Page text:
Vox Populi

A Public Sphere for Poetry, Politics, and Nature

Joan E. Bauer: Edward Snowden Is Flying into Moscow

On a day of just bearable June heat

after the summer solstice, a quiet Sunday

as Edward Snowden is flying into Moscow,

I am studying photos

of a Northside garden:

fuchsias in the baskets, geraniums

in the flower pots on the railing.


I think: Those glass blocks near the lattice

shimmer like icescape.

Glass by Corning

of Pittsburgh, now known too for bankruptcy

& asbestos. The trials drag on; the clients die.

I know lawyers on both sides.


Geraniums are reliably pliant. You start them

from stem cuttings, root them in perlite & peat moss,

you can even dig them up, push away the soil,

then hang them in the basement for the winter.

Then replant, they’ll bloom for months.




What do the neighbors see

as they gaze down from behind thin curtains?

October rains muddying the bricks,

a day-by-day cascade of leaves.

By November,

the faux oriental rug gone, then the lawn chairs.

The first bright snow, the glittering ice,

then dirty snow & rain,

then Easter as the birds come back,

perhaps a frog, then dragonflies

until the earth rises in the heat of June. Someone

brings back the rug, the lawn chairs & the fuchsias bloom.

Will the neighbors be watching from their windows

this September?



Our hosts just back from Ecuador.

25,000 species, 10% of all the world’s plants grow there.

Ferns & horsetails & orchids & ancient forests.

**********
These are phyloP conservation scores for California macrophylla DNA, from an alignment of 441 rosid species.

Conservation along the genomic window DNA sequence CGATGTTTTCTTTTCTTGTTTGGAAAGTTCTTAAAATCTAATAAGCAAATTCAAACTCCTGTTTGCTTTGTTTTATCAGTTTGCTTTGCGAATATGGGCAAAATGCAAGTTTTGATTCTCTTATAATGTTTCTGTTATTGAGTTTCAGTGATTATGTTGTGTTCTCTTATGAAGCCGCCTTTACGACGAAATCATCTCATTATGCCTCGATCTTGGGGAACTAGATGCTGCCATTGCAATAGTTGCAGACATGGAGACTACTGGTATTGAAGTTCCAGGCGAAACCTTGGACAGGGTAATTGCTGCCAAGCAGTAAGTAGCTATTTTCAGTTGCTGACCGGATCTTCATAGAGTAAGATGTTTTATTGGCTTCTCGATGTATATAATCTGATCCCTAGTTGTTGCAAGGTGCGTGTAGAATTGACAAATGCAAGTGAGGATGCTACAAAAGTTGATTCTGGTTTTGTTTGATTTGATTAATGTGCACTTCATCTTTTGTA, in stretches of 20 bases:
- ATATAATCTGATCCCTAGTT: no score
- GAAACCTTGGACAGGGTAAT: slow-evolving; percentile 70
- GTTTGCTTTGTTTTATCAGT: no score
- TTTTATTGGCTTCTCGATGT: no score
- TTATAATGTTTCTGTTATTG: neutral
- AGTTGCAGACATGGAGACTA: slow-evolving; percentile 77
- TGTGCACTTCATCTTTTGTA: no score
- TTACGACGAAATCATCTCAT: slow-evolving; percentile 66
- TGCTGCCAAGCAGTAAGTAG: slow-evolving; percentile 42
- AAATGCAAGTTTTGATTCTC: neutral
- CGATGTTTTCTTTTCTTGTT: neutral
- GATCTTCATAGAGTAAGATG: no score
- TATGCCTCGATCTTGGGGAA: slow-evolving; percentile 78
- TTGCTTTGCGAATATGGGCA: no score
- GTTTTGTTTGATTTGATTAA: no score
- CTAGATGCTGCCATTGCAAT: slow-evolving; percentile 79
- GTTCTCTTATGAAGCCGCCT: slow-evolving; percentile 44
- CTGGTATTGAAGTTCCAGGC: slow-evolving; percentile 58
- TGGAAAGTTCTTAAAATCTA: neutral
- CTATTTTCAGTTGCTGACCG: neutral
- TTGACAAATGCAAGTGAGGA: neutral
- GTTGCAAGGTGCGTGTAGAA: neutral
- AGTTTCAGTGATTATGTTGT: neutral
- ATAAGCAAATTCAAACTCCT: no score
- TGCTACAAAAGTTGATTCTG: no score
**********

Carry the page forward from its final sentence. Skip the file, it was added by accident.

The Ecuadorians, a resilient people, starting with natives

of the Amazon, just ask the Incas & the Spanish,

the Peruvians. The government Socialist, but not high

on freedom of expression.

The penalties:

three years in jail, a $40 million fine for a column

that offends the president.




I start reading about Corning glass, all the modern uses.

Glass block for hurricanes, blast-resistant glass,

high-security glass that, if unlucky, we might see

from inside some prison.




A friend sends me the words of Václav Havel:

Keep the company of those who seek the truth.

Run from those who have found it.


I like the shadows of this garden,

a place where nothing’s altogether clear,

a place for orchids & moody contemplation,

a good place for begonias.

Copyright 2016 Joan E. Bauer. This poem was commissioned for the City of Asylum/Pittsburgh’s “Writers in the Garden” event, September 2013.


6 comments on “Joan E. Bauer: Edward Snowden Is Flying into Moscow

  1. MaryAnn Sinnhuber
    July 4, 2016

    So beautifully crafted!

    Liked by 1 person

  2. Charlie Brice
    July 4, 2016

    What a tremendous poem. In the midst of the tiny joys of the quotidian, the poet contemplates war, destruction, the death of a glass company that caused deaths. Yes, we live in a world where certainty is to be feared, where vagueness is sometimes a small comfort. Bravo!!

    Liked by 1 person

  3. Barbara Maloutas
    July 4, 2016

    Great poem from a wonderful poet.

    Liked by 1 person

  4. Jan Beatty
    July 4, 2016

    I love this poem!!
    Joan Bauer is a wonderful poet!!
    Jan Beatty

    Liked by 1 person

  5. Laurel Gord
    July 4, 2016

    I just love Joan’s poetry–the way it speaks from the heart, the way it bears re-reading and re-reading, and the way it says more each time. Thank you so much for publishing it.

    Liked by 1 person

  6. Jacqueline Robb
    July 4, 2016

    Thank you for this. Good to see the next, or perhaps parallel, part of your life. So quietly strong.

    Liked by 1 person

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This entry was posted on July 4, 2016 by in Opinion Leaders, Poetry, Social Justice, War and Peace and tagged , .
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